While the natural chemical reaction produces about 4,500 tons of ozone per second in the stratosphere, this is offset by other natural chemical reactions which break down the ozone. By far the most significant involves nitric oxide (NO) which breaks ozone (O3) into molecules. This effect was discovered only in the last few years in studies of the environmental problems which might be encountered if large fleets of supersonic transport aircraft operate routinely in the lower stratosphere. According to a report by Dr. Harold S. Johnston, University of California at Berkeley-- prepared for the Department of Transportation's Climatic Impact Assessment Program--it now appears that the NO reaction is normally responsible for 50 to 70 percent of the destruction of ozone.
In the natural environment, there is a variety of means for the production of NO and its transport into the stratosphere. Soil bacteria produce nitrous oxide (N2O) which enters the lower atmosphere and slowly diffuses into the stratosphere, where it reacts with free oxygen (O) to form two NO molecules. Another mechanism for NO production in the lower atmosphere may be lightning discharges, and while NO is quickly washed out of the lower atmosphere by rain, some of it may reach the stratosphere. Additional amounts of NO are produced directly in the stratosphere by cosmic rays from the sun and interstellar sources.
It is because of this catalytic role which nitric oxide plays in the destruction of ozone that it is important to consider the effects of high-yield nuclear explosions on the ozone layer. The nuclear fireball and the air entrained within it are subjected to great heat, followed by relatively rapid cooling. These conditions are ideal for the production of tremendous amounts of NO from the air. It has been estimated that as much as 5,000 tons of nitric oxide is produced for each megaton of nuclear explosive power.
What would be the effects of nitric oxides driven into the stratosphere by an all-out nuclear war, involving the detonation of 10,000 megatons of explosive force in the northern hemisphere? According to the recent National Academy of Sciences study, the nitric oxide produced by the weapons could reduce the ozone levels in the northern hemisphere by as much as 30 to 70 percent.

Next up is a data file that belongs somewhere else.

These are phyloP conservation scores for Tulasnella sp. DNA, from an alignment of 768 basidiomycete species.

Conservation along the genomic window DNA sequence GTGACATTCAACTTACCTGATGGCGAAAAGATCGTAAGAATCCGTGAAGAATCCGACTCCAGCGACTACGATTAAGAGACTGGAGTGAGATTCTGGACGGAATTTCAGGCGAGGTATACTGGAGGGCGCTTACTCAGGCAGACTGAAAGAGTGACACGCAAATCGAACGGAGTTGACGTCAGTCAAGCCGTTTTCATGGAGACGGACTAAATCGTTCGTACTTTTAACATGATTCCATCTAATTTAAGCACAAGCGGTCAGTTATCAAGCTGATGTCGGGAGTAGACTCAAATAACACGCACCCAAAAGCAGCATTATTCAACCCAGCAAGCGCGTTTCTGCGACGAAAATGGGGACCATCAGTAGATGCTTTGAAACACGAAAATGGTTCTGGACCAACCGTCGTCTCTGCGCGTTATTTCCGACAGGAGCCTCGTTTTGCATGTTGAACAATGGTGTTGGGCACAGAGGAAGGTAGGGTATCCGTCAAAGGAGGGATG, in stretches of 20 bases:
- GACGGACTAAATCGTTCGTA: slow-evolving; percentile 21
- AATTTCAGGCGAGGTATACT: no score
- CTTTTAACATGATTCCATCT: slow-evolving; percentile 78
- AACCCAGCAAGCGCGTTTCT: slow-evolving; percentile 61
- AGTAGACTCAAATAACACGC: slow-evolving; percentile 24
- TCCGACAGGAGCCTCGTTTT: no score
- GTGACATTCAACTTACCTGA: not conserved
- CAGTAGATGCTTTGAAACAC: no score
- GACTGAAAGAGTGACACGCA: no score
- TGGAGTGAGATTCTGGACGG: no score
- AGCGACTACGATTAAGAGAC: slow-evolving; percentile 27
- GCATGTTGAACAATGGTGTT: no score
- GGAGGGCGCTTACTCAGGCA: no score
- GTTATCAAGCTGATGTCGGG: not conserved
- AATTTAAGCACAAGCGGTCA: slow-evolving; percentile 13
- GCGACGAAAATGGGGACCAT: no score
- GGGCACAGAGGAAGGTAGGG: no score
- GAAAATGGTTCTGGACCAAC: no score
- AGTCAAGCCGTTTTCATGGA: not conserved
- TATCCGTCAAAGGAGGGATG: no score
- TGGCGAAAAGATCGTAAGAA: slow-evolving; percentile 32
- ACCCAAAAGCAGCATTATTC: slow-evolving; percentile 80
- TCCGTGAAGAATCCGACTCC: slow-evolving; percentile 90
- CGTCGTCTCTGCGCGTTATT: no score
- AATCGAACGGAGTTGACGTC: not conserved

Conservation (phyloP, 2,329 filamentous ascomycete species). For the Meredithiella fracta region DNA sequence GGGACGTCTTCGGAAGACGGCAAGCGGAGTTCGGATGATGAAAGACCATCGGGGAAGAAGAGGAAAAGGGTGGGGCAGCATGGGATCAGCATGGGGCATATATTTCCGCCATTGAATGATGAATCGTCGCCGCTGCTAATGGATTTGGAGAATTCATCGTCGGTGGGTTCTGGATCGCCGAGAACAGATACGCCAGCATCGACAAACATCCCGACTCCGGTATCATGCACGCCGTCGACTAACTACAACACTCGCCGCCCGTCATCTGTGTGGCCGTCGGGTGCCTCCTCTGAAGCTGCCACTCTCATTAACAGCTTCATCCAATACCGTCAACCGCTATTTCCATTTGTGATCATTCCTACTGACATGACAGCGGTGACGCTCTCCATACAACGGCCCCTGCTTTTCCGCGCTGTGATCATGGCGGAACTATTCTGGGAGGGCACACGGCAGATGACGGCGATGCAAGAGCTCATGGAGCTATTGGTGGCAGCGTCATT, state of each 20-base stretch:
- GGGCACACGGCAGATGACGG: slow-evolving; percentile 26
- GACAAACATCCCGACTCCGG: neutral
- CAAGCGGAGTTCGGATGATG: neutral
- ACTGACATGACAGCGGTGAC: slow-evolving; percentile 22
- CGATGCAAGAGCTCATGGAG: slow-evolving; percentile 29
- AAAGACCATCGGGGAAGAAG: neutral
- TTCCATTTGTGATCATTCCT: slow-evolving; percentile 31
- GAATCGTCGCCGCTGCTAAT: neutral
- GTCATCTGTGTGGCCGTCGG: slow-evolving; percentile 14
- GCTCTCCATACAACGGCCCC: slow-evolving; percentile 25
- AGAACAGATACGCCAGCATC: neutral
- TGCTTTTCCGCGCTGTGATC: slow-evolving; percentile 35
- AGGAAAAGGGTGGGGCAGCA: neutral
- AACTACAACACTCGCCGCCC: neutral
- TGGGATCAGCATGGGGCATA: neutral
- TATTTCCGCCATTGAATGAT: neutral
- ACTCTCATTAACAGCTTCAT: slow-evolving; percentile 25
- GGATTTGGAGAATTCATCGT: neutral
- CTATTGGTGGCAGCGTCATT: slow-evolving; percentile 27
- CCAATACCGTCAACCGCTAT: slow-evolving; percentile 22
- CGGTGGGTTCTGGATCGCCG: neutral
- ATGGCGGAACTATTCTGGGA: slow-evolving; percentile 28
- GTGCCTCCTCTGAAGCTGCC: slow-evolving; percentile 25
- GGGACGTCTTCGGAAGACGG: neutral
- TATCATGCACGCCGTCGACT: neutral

To begin with, a depleted ozone layer would reflect back to the earth's surface less heat than would normally be the case, thus causing a drop in temperature--perhaps enough to produce serious effects on agriculture. Other changes, such as increased amounts of dust or different vegetation, might subsequently reverse this drop in temperature--but on the other hand, it might increase it.
Probably more important, life on earth has largely evolved within the protective ozone shield and is presently adapted rather precisely to the amount of solar ultraviolet which does get through. To defend themselves against this low level of ultraviolet, evolved external shielding (feathers, fur, cuticular waxes on fruit), internal shielding (melanin pigment in human skin, flavenoids in plant tissue), avoidance strategies (plankton migration to greater depths in the daytime, shade-seeking by desert iguanas) and, in almost all organisms but placental mammals, elaborate mechanisms to repair photochemical damage.
It is possible, however, that a major increase in solar ultraviolet might overwhelm the defenses of some and perhaps many terrestrial life forms. Both direct and indirect damage would then occur among the bacteria, insects, plants, and other links in the ecosystems on which human well-being depends. This disruption, particularly if it occurred in the aftermath of a major war involving many other dislocations, could pose a serious additional threat to the recovery of postwar society. The National Academy of Sciences report concludes that in 20 years the ecological systems would have essentially recovered from the increase in ultraviolet radiation--though not necessarily from radioactivity or other damage in areas close to the war zone. However, a delayed effect of the increase in ultraviolet radiation would be an estimated 3 to 30 percent increase in skin cancer for 40 years in the Northern Hemisphere's mid-latitudes.